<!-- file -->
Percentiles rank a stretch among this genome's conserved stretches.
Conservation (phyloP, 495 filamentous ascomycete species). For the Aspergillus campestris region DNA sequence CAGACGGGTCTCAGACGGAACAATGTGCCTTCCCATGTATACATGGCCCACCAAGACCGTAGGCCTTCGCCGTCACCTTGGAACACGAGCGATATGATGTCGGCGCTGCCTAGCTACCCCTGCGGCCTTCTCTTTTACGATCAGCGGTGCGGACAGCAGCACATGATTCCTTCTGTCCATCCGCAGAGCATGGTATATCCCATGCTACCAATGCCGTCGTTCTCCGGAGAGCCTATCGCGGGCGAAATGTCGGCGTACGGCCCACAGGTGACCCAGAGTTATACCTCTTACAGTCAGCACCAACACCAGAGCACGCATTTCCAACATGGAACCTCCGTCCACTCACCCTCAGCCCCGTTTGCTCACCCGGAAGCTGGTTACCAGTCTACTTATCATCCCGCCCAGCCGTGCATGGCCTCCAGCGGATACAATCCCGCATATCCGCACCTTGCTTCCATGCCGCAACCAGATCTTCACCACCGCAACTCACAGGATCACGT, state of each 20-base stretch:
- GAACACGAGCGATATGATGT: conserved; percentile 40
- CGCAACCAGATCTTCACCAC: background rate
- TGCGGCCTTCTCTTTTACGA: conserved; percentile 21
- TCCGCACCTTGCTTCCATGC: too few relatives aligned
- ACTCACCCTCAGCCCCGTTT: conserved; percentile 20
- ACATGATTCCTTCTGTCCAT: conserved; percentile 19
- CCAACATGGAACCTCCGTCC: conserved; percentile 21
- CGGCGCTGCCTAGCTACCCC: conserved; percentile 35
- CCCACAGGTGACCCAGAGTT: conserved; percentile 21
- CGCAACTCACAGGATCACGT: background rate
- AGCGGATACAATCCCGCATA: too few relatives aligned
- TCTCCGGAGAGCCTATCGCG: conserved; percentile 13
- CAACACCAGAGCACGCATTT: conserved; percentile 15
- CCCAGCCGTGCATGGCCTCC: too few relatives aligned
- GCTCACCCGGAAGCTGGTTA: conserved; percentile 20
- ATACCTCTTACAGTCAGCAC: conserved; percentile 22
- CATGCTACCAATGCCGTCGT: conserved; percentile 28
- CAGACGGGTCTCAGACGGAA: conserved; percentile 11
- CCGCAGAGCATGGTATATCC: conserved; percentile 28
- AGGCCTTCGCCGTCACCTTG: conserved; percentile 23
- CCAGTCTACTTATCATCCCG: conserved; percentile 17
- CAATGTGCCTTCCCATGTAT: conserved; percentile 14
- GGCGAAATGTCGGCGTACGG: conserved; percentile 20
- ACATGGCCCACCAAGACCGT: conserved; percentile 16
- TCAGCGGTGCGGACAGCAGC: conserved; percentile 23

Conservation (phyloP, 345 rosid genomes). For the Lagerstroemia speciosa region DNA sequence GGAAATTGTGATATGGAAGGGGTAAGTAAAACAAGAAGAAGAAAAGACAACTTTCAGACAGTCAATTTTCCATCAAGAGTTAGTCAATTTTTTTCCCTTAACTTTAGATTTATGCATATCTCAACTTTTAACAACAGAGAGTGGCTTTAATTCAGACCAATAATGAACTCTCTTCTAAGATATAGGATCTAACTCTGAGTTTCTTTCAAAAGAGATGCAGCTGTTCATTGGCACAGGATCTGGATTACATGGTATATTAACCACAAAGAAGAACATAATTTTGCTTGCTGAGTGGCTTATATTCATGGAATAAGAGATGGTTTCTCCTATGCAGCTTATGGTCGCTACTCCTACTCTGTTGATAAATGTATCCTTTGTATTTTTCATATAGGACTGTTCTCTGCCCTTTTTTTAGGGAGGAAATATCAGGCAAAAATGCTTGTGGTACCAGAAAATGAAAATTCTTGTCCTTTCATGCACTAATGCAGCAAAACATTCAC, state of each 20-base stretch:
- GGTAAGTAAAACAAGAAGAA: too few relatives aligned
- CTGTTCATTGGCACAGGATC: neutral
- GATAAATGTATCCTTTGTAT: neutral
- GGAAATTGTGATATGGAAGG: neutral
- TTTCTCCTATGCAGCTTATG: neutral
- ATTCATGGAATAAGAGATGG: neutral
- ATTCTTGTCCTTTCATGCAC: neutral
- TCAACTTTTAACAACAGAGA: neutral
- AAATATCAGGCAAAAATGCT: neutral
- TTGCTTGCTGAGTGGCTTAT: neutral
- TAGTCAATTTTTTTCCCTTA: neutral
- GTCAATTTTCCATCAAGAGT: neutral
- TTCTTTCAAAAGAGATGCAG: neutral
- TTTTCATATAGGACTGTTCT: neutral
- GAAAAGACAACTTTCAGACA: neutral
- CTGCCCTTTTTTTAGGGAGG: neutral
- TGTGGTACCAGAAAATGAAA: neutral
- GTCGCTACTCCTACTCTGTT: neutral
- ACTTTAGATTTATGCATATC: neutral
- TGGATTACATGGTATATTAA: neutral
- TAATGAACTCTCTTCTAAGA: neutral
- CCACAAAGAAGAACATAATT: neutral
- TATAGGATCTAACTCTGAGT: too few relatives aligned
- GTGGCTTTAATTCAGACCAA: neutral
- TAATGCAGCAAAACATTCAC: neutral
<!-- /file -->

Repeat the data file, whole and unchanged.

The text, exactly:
Percentiles rank a stretch among this genome's conserved stretches.
Conservation (phyloP, 495 filamentous ascomycete species). For the Aspergillus campestris region DNA sequence CAGACGGGTCTCAGACGGAACAATGTGCCTTCCCATGTATACATGGCCCACCAAGACCGTAGGCCTTCGCCGTCACCTTGGAACACGAGCGATATGATGTCGGCGCTGCCTAGCTACCCCTGCGGCCTTCTCTTTTACGATCAGCGGTGCGGACAGCAGCACATGATTCCTTCTGTCCATCCGCAGAGCATGGTATATCCCATGCTACCAATGCCGTCGTTCTCCGGAGAGCCTATCGCGGGCGAAATGTCGGCGTACGGCCCACAGGTGACCCAGAGTTATACCTCTTACAGTCAGCACCAACACCAGAGCACGCATTTCCAACATGGAACCTCCGTCCACTCACCCTCAGCCCCGTTTGCTCACCCGGAAGCTGGTTACCAGTCTACTTATCATCCCGCCCAGCCGTGCATGGCCTCCAGCGGATACAATCCCGCATATCCGCACCTTGCTTCCATGCCGCAACCAGATCTTCACCACCGCAACTCACAGGATCACGT, state of each 20-base stretch:
- GAACACGAGCGATATGATGT: conserved; percentile 40
- CGCAACCAGATCTTCACCAC: background rate
- TGCGGCCTTCTCTTTTACGA: conserved; percentile 21
- TCCGCACCTTGCTTCCATGC: too few relatives aligned
- ACTCACCCTCAGCCCCGTTT: conserved; percentile 20
- ACATGATTCCTTCTGTCCAT: conserved; percentile 19
- CCAACATGGAACCTCCGTCC: conserved; percentile 21
- CGGCGCTGCCTAGCTACCCC: conserved; percentile 35
- CCCACAGGTGACCCAGAGTT: conserved; percentile 21
- CGCAACTCACAGGATCACGT: background rate
- AGCGGATACAATCCCGCATA: too few relatives aligned
- TCTCCGGAGAGCCTATCGCG: conserved; percentile 13
- CAACACCAGAGCACGCATTT: conserved; percentile 15
- CCCAGCCGTGCATGGCCTCC: too few relatives aligned
- GCTCACCCGGAAGCTGGTTA: conserved; percentile 20
- ATACCTCTTACAGTCAGCAC: conserved; percentile 22
- CATGCTACCAATGCCGTCGT: conserved; percentile 28
- CAGACGGGTCTCAGACGGAA: conserved; percentile 11
- CCGCAGAGCATGGTATATCC: conserved; percentile 28
- AGGCCTTCGCCGTCACCTTG: conserved; percentile 23
- CCAGTCTACTTATCATCCCG: conserved; percentile 17
- CAATGTGCCTTCCCATGTAT: conserved; percentile 14
- GGCGAAATGTCGGCGTACGG: conserved; percentile 20
- ACATGGCCCACCAAGACCGT: conserved; percentile 16
- TCAGCGGTGCGGACAGCAGC: conserved; percentile 23

Conservation (phyloP, 345 rosid genomes). For the Lagerstroemia speciosa region DNA sequence GGAAATTGTGATATGGAAGGGGTAAGTAAAACAAGAAGAAGAAAAGACAACTTTCAGACAGTCAATTTTCCATCAAGAGTTAGTCAATTTTTTTCCCTTAACTTTAGATTTATGCATATCTCAACTTTTAACAACAGAGAGTGGCTTTAATTCAGACCAATAATGAACTCTCTTCTAAGATATAGGATCTAACTCTGAGTTTCTTTCAAAAGAGATGCAGCTGTTCATTGGCACAGGATCTGGATTACATGGTATATTAACCACAAAGAAGAACATAATTTTGCTTGCTGAGTGGCTTATATTCATGGAATAAGAGATGGTTTCTCCTATGCAGCTTATGGTCGCTACTCCTACTCTGTTGATAAATGTATCCTTTGTATTTTTCATATAGGACTGTTCTCTGCCCTTTTTTTAGGGAGGAAATATCAGGCAAAAATGCTTGTGGTACCAGAAAATGAAAATTCTTGTCCTTTCATGCACTAATGCAGCAAAACATTCAC, state of each 20-base stretch:
- GGTAAGTAAAACAAGAAGAA: too few relatives aligned
- CTGTTCATTGGCACAGGATC: neutral
- GATAAATGTATCCTTTGTAT: neutral
- GGAAATTGTGATATGGAAGG: neutral
- TTTCTCCTATGCAGCTTATG: neutral
- ATTCATGGAATAAGAGATGG: neutral
- ATTCTTGTCCTTTCATGCAC: neutral
- TCAACTTTTAACAACAGAGA: neutral
- AAATATCAGGCAAAAATGCT: neutral
- TTGCTTGCTGAGTGGCTTAT: neutral
- TAGTCAATTTTTTTCCCTTA: neutral
- GTCAATTTTCCATCAAGAGT: neutral
- TTCTTTCAAAAGAGATGCAG: neutral
- TTTTCATATAGGACTGTTCT: neutral
- GAAAAGACAACTTTCAGACA: neutral
- CTGCCCTTTTTTTAGGGAGG: neutral
- TGTGGTACCAGAAAATGAAA: neutral
- GTCGCTACTCCTACTCTGTT: neutral
- ACTTTAGATTTATGCATATC: neutral
- TGGATTACATGGTATATTAA: neutral
- TAATGAACTCTCTTCTAAGA: neutral
- CCACAAAGAAGAACATAATT: neutral
- TATAGGATCTAACTCTGAGT: too few relatives aligned
- GTGGCTTTAATTCAGACCAA: neutral
- TAATGCAGCAAAACATTCAC: neutral